Statement on Partisan Finance Committee Bill
by John Cornyn on September 17, 2009 at 11:32 AM
The following statement was issued regarding Chairman Baucus' mark:
I applaud Chairman Baucus, Sen. Grassley, and all of my colleagues on the Senate Finance Committee for their hard work to produce health care reform legislation. Countless hours, days, and weeks were spent working toward a bipartisan health care reform bill that would create a lasting solution for all Americans. Unfortunately, the chairman’s mark released Wednesday morning is not a reflection of those negotiations, and I join a bipartisan chorus of Senators in voicing serious concerns with many of its proposals.
It will take time to fully study the details of the chairman’s mark, but what few details we already know raise serious concerns. Primarily, the true cost of this bill is too high. No matter how many accounting gimmicks are utilized and numbers are fudged, we simply cannot afford what the President and Congressional Democrats are proposing. America does not have the luxury of interest free financing. One financing proposal is to cut as much as $500 billion from Medicare. In other words, Democrats not only want to create new Washington entitlements, they want to accelerate Medicare’s bankruptcy in 2017 by using it to pay for this bill. How is that logical? This proposal also includes massive tax hikes that would hit the pockets of middle-class Texans who are already struggling in today’s weak economy. The unfunded mandates from the Medicaid program expansions would severely distress state budgets, costing Texas taxpayers nearly $4 billion a year.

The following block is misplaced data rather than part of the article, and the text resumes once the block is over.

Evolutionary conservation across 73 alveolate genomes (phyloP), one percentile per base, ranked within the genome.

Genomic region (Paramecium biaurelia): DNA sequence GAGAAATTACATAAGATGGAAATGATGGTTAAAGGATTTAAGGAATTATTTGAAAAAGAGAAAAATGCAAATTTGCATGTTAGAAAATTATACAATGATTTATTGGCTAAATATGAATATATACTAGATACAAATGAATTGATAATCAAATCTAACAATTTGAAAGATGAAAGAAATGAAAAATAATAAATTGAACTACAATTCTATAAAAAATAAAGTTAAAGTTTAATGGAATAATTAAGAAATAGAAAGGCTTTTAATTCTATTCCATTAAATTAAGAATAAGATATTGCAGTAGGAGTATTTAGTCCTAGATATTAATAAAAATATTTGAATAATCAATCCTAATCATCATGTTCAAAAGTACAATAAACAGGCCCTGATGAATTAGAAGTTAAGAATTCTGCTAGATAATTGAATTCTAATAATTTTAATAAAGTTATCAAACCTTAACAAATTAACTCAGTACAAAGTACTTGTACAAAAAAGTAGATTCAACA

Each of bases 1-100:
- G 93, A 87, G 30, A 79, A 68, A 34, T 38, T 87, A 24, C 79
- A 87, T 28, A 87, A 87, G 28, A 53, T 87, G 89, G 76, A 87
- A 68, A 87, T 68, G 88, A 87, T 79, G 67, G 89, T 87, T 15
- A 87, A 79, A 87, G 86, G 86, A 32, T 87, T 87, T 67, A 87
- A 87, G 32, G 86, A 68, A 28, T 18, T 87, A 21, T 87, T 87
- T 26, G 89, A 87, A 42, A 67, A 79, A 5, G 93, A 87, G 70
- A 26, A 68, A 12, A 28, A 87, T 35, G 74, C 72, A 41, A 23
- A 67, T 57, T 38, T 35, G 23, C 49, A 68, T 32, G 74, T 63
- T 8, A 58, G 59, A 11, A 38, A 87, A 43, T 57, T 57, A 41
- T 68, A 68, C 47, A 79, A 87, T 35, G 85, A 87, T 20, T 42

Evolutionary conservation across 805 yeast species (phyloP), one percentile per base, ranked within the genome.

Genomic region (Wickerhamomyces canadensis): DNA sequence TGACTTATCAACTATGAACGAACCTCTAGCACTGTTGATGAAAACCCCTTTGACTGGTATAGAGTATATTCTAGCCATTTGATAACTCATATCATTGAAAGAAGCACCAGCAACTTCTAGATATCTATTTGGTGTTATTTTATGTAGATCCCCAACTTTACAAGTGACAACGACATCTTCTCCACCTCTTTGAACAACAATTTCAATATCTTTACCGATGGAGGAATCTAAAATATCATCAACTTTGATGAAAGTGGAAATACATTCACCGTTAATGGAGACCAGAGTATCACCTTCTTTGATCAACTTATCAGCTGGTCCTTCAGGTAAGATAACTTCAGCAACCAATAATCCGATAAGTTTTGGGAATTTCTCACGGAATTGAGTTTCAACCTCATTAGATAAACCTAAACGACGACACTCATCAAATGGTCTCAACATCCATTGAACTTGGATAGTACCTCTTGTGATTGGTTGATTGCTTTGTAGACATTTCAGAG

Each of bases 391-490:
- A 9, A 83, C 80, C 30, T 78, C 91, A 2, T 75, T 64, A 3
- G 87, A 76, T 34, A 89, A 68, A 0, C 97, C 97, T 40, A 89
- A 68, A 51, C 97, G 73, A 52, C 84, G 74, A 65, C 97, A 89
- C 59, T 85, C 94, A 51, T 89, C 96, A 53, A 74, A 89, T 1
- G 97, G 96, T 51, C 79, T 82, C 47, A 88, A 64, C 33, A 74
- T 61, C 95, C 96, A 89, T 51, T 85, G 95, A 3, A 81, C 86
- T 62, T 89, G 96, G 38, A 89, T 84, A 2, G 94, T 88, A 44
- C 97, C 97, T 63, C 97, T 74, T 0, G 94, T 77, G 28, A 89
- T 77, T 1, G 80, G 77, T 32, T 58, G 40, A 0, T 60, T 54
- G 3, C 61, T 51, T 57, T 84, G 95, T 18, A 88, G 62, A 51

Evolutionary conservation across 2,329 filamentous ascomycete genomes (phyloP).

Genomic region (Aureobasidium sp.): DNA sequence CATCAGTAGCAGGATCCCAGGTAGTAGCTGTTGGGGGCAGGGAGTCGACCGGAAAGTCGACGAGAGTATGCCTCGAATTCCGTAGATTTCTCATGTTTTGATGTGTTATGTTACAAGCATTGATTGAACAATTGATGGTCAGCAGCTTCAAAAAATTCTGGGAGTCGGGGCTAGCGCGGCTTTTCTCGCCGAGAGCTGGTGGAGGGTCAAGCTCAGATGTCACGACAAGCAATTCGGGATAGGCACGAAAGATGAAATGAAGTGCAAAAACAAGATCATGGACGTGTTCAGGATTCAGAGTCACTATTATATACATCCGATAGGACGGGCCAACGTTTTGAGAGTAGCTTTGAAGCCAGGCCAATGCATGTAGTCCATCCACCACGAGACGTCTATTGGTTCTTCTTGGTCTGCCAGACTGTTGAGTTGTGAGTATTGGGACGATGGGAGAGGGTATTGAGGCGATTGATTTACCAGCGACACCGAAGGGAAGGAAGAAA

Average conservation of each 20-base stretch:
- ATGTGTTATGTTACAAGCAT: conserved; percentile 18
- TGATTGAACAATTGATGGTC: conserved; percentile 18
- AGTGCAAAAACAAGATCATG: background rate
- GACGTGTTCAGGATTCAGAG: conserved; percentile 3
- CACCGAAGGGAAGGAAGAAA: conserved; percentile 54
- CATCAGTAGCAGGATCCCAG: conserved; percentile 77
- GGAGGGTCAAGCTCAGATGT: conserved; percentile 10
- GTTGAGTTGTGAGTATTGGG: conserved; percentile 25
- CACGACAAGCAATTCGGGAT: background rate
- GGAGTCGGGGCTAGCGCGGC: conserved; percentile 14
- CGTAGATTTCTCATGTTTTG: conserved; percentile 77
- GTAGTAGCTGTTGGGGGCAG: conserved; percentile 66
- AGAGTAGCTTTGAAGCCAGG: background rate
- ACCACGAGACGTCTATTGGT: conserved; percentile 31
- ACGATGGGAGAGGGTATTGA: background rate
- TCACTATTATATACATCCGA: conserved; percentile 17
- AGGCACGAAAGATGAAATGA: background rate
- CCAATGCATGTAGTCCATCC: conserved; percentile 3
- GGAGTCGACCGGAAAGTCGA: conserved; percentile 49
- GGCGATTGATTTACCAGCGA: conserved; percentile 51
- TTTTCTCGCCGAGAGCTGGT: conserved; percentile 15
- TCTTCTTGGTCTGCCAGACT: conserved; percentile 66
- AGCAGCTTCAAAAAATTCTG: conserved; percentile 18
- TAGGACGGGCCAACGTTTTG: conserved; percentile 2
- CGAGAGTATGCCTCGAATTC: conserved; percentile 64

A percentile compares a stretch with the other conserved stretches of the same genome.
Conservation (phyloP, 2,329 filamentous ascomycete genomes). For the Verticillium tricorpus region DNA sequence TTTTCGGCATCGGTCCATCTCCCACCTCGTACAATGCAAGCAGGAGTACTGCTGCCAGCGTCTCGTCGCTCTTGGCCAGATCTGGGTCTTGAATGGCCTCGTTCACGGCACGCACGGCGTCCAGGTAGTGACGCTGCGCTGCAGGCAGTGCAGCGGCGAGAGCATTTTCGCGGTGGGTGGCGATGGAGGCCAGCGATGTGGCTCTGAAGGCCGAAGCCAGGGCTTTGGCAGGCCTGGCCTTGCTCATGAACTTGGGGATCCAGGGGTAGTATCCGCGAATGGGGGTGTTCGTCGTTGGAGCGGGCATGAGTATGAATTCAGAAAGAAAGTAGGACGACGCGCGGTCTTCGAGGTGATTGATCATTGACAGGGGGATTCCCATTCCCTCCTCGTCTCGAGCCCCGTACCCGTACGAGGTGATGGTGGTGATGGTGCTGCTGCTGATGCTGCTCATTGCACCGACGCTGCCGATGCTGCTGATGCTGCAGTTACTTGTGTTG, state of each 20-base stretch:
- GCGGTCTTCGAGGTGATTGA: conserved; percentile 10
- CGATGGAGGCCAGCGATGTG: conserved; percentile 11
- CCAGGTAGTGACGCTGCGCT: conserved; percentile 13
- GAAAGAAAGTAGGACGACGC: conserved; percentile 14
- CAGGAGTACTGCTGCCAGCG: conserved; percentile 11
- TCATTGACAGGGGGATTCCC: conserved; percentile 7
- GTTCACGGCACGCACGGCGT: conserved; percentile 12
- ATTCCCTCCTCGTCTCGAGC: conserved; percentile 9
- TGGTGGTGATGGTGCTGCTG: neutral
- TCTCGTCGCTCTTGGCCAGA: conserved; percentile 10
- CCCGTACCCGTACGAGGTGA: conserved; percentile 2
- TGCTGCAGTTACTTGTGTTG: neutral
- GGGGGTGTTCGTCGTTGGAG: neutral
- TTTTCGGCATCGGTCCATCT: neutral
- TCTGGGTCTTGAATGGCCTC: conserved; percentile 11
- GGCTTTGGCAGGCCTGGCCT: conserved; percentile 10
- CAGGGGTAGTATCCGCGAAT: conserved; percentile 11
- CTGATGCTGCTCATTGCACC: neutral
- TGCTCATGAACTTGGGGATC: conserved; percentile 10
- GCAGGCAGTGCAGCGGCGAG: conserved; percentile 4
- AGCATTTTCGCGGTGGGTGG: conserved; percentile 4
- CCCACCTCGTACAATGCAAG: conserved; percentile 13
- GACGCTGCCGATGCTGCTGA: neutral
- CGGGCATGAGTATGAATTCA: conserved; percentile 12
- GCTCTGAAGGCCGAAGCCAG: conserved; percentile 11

It is my hope that Sen. Baucus, Democratic leaders, and the White House will heed the calls of millions of Americans and the large bipartisan number of Senators that have expressed reservations about this legislation. I have a number of ideas on how we can improve the bill that I will be sharing, and I am eager to help in any way that I can.
Forcing through a partisan bill gives the impression that Democratic leadership and the White House are more concerned with political victories than they are with passing lasting, bipartisan health care reform. I hope that’s not the case.